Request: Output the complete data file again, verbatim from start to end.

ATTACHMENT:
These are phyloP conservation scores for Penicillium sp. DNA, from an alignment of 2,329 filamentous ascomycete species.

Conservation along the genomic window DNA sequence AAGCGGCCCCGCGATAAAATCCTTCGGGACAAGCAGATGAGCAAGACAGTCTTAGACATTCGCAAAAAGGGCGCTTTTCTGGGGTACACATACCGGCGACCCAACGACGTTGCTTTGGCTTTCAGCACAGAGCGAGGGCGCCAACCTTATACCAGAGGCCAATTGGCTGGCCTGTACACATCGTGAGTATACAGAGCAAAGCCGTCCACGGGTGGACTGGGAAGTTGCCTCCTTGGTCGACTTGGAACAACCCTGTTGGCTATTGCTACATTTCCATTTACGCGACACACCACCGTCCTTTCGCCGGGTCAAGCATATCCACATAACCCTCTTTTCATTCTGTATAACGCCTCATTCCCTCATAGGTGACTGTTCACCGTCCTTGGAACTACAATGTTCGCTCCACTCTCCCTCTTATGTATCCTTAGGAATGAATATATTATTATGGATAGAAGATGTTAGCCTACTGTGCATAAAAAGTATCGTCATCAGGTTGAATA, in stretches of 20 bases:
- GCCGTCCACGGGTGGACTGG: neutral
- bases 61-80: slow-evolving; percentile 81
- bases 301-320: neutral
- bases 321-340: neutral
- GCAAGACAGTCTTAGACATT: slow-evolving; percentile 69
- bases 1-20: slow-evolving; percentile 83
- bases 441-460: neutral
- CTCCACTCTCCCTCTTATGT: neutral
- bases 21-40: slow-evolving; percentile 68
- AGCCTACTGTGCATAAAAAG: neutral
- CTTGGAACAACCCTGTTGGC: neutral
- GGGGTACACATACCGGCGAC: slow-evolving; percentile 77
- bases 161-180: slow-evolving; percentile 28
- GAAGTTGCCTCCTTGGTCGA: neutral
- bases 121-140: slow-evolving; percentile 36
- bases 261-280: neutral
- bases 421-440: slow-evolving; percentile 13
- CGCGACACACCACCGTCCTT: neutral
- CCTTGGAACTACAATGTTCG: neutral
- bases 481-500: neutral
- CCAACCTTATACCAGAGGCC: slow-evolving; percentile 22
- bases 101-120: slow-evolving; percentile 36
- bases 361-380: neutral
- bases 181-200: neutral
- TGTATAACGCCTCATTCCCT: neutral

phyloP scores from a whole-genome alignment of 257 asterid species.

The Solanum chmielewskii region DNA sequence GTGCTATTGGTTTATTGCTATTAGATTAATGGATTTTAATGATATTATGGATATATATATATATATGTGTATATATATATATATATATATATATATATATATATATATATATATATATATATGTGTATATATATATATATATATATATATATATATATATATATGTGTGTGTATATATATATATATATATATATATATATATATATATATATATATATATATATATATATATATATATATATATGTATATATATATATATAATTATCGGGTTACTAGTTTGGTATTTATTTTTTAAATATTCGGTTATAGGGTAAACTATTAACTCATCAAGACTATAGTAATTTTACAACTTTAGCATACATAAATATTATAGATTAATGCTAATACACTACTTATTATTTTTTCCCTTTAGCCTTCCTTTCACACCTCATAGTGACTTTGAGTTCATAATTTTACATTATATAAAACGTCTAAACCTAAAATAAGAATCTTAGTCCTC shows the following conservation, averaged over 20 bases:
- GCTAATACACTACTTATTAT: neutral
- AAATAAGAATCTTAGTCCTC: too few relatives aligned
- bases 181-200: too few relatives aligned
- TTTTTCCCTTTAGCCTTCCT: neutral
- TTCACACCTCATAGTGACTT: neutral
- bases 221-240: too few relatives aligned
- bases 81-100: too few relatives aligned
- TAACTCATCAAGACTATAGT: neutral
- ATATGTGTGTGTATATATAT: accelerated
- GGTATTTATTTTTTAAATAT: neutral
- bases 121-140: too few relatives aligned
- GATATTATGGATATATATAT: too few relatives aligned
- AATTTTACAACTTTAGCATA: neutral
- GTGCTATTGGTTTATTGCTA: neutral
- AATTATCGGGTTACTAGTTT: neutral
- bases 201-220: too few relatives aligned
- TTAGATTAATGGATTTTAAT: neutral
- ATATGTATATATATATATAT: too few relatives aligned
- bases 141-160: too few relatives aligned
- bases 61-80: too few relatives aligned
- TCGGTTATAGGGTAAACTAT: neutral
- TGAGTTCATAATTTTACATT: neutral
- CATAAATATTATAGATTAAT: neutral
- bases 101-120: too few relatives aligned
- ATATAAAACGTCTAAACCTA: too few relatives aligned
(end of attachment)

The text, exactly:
These are phyloP conservation scores for Penicillium sp. DNA, from an alignment of 2,329 filamentous ascomycete species.

Conservation along the genomic window DNA sequence AAGCGGCCCCGCGATAAAATCCTTCGGGACAAGCAGATGAGCAAGACAGTCTTAGACATTCGCAAAAAGGGCGCTTTTCTGGGGTACACATACCGGCGACCCAACGACGTTGCTTTGGCTTTCAGCACAGAGCGAGGGCGCCAACCTTATACCAGAGGCCAATTGGCTGGCCTGTACACATCGTGAGTATACAGAGCAAAGCCGTCCACGGGTGGACTGGGAAGTTGCCTCCTTGGTCGACTTGGAACAACCCTGTTGGCTATTGCTACATTTCCATTTACGCGACACACCACCGTCCTTTCGCCGGGTCAAGCATATCCACATAACCCTCTTTTCATTCTGTATAACGCCTCATTCCCTCATAGGTGACTGTTCACCGTCCTTGGAACTACAATGTTCGCTCCACTCTCCCTCTTATGTATCCTTAGGAATGAATATATTATTATGGATAGAAGATGTTAGCCTACTGTGCATAAAAAGTATCGTCATCAGGTTGAATA, in stretches of 20 bases:
- GCCGTCCACGGGTGGACTGG: neutral
- bases 61-80: slow-evolving; percentile 81
- bases 301-320: neutral
- bases 321-340: neutral
- GCAAGACAGTCTTAGACATT: slow-evolving; percentile 69
- bases 1-20: slow-evolving; percentile 83
- bases 441-460: neutral
- CTCCACTCTCCCTCTTATGT: neutral
- bases 21-40: slow-evolving; percentile 68
- AGCCTACTGTGCATAAAAAG: neutral
- CTTGGAACAACCCTGTTGGC: neutral
- GGGGTACACATACCGGCGAC: slow-evolving; percentile 77
- bases 161-180: slow-evolving; percentile 28
- GAAGTTGCCTCCTTGGTCGA: neutral
- bases 121-140: slow-evolving; percentile 36
- bases 261-280: neutral
- bases 421-440: slow-evolving; percentile 13
- CGCGACACACCACCGTCCTT: neutral
- CCTTGGAACTACAATGTTCG: neutral
- bases 481-500: neutral
- CCAACCTTATACCAGAGGCC: slow-evolving; percentile 22
- bases 101-120: slow-evolving; percentile 36
- bases 361-380: neutral
- bases 181-200: neutral
- TGTATAACGCCTCATTCCCT: neutral

phyloP scores from a whole-genome alignment of 257 asterid species.

The Solanum chmielewskii region DNA sequence GTGCTATTGGTTTATTGCTATTAGATTAATGGATTTTAATGATATTATGGATATATATATATATATGTGTATATATATATATATATATATATATATATATATATATATATATATATATATATGTGTATATATATATATATATATATATATATATATATATATATGTGTGTGTATATATATATATATATATATATATATATATATATATATATATATATATATATATATATATATATATATATATGTATATATATATATATAATTATCGGGTTACTAGTTTGGTATTTATTTTTTAAATATTCGGTTATAGGGTAAACTATTAACTCATCAAGACTATAGTAATTTTACAACTTTAGCATACATAAATATTATAGATTAATGCTAATACACTACTTATTATTTTTTCCCTTTAGCCTTCCTTTCACACCTCATAGTGACTTTGAGTTCATAATTTTACATTATATAAAACGTCTAAACCTAAAATAAGAATCTTAGTCCTC shows the following conservation, averaged over 20 bases:
- GCTAATACACTACTTATTAT: neutral
- AAATAAGAATCTTAGTCCTC: too few relatives aligned
- bases 181-200: too few relatives aligned
- TTTTTCCCTTTAGCCTTCCT: neutral
- TTCACACCTCATAGTGACTT: neutral
- bases 221-240: too few relatives aligned
- bases 81-100: too few relatives aligned
- TAACTCATCAAGACTATAGT: neutral
- ATATGTGTGTGTATATATAT: accelerated
- GGTATTTATTTTTTAAATAT: neutral
- bases 121-140: too few relatives aligned
- GATATTATGGATATATATAT: too few relatives aligned
- AATTTTACAACTTTAGCATA: neutral
- GTGCTATTGGTTTATTGCTA: neutral
- AATTATCGGGTTACTAGTTT: neutral
- bases 201-220: too few relatives aligned
- TTAGATTAATGGATTTTAAT: neutral
- ATATGTATATATATATATAT: too few relatives aligned
- bases 141-160: too few relatives aligned
- bases 61-80: too few relatives aligned
- TCGGTTATAGGGTAAACTAT: neutral
- TGAGTTCATAATTTTACATT: neutral
- CATAAATATTATAGATTAAT: neutral
- bases 101-120: too few relatives aligned
- ATATAAAACGTCTAAACCTA: too few relatives aligned